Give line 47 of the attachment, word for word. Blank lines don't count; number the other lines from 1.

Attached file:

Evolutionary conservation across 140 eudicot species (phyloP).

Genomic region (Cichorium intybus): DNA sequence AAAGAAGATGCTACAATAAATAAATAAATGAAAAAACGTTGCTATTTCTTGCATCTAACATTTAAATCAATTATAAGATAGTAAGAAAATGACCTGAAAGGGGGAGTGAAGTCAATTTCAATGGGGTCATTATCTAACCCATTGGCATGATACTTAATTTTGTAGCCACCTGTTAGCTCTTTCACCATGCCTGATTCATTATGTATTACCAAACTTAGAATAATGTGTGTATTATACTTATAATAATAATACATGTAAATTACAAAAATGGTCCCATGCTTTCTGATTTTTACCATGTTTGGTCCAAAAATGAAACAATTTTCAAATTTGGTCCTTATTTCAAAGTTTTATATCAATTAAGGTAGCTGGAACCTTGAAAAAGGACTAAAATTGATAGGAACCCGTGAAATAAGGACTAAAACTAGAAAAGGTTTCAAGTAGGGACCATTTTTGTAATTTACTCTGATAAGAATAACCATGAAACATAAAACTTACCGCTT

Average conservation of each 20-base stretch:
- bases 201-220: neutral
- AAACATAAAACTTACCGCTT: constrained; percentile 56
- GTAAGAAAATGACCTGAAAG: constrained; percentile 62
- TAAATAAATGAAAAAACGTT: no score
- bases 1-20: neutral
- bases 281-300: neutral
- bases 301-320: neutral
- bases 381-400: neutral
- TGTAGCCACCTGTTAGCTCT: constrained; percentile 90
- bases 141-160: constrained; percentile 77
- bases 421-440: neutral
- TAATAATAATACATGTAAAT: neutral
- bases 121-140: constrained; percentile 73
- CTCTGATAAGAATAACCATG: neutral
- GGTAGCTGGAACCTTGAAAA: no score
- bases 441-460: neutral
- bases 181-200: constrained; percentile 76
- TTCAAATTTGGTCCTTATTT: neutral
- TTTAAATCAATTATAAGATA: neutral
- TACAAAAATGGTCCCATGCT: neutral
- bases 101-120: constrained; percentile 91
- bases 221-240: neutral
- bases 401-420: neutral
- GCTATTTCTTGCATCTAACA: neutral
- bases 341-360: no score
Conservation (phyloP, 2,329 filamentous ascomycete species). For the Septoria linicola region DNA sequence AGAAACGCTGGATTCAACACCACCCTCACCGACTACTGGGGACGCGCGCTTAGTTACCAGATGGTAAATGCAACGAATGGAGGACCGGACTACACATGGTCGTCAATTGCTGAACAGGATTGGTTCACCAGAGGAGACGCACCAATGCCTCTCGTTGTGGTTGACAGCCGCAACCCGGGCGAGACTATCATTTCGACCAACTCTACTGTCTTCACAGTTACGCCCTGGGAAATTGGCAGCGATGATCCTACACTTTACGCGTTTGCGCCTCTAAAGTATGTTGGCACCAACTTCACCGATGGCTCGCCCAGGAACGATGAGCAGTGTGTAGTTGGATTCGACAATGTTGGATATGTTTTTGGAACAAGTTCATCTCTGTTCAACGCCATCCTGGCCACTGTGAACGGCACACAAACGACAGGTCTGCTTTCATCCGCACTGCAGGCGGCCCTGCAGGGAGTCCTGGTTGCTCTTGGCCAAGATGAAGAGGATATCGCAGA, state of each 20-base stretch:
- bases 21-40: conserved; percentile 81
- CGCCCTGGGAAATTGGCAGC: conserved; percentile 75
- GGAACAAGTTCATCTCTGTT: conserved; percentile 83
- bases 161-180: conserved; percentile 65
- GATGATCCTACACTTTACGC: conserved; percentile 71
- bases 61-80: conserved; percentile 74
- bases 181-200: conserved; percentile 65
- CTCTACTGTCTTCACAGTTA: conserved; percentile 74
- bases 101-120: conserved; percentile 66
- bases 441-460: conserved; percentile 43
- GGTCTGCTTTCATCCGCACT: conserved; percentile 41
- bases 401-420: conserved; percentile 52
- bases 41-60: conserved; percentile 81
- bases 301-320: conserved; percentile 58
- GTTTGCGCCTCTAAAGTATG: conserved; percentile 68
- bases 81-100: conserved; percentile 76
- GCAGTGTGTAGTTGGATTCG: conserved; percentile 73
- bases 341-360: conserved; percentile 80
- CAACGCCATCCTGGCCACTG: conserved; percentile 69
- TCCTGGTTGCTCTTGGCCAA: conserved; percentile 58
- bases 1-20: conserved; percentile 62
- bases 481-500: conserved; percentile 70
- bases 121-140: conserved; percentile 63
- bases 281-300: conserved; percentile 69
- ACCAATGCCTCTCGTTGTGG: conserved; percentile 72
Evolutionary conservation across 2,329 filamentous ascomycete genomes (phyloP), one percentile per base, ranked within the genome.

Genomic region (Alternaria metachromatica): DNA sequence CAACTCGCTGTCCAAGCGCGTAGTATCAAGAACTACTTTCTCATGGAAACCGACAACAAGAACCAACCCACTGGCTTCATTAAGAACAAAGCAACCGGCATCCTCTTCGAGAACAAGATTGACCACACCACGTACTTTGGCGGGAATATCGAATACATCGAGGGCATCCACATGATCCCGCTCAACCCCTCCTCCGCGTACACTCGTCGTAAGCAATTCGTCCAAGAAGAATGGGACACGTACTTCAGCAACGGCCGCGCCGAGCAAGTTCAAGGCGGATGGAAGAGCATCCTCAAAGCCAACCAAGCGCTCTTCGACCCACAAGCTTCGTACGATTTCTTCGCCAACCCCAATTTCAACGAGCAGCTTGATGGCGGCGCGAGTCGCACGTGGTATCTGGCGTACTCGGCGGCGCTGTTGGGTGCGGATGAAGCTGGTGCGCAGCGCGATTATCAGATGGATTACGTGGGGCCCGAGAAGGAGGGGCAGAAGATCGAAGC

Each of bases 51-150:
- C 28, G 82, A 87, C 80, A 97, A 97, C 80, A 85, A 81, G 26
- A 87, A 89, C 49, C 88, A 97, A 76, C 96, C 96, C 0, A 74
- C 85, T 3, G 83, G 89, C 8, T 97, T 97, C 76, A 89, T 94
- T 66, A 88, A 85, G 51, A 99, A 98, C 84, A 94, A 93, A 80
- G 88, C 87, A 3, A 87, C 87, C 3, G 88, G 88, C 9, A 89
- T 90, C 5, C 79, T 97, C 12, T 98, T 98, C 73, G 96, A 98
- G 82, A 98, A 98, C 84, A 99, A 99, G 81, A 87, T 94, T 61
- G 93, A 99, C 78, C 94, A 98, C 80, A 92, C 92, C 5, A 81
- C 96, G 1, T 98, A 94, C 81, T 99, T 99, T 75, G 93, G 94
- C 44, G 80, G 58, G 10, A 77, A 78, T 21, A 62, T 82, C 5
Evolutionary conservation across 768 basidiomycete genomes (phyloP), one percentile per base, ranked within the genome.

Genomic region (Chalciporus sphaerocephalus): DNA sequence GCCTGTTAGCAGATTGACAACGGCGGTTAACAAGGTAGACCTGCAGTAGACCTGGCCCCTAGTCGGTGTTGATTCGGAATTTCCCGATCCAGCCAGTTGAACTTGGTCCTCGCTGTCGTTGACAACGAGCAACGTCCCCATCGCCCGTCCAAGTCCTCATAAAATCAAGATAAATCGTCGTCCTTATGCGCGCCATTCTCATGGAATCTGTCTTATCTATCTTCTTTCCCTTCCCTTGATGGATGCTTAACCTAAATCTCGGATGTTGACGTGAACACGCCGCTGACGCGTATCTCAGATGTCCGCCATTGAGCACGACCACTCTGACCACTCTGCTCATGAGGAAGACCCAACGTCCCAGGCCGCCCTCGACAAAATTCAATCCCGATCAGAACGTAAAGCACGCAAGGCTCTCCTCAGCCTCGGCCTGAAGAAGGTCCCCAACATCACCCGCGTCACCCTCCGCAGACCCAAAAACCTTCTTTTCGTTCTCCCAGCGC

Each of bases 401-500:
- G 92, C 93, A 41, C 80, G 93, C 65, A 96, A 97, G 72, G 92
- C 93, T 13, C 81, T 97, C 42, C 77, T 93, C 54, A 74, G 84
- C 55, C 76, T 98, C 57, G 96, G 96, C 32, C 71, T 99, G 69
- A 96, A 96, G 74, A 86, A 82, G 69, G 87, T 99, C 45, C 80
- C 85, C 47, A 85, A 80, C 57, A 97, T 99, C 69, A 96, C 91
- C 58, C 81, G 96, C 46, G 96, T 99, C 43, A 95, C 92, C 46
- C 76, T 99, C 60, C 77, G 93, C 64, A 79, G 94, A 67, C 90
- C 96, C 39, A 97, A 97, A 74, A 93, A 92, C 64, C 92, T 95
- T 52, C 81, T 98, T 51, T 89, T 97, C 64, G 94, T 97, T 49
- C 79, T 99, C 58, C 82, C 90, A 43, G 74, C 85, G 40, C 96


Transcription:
- bases 341-360: conserved; percentile 80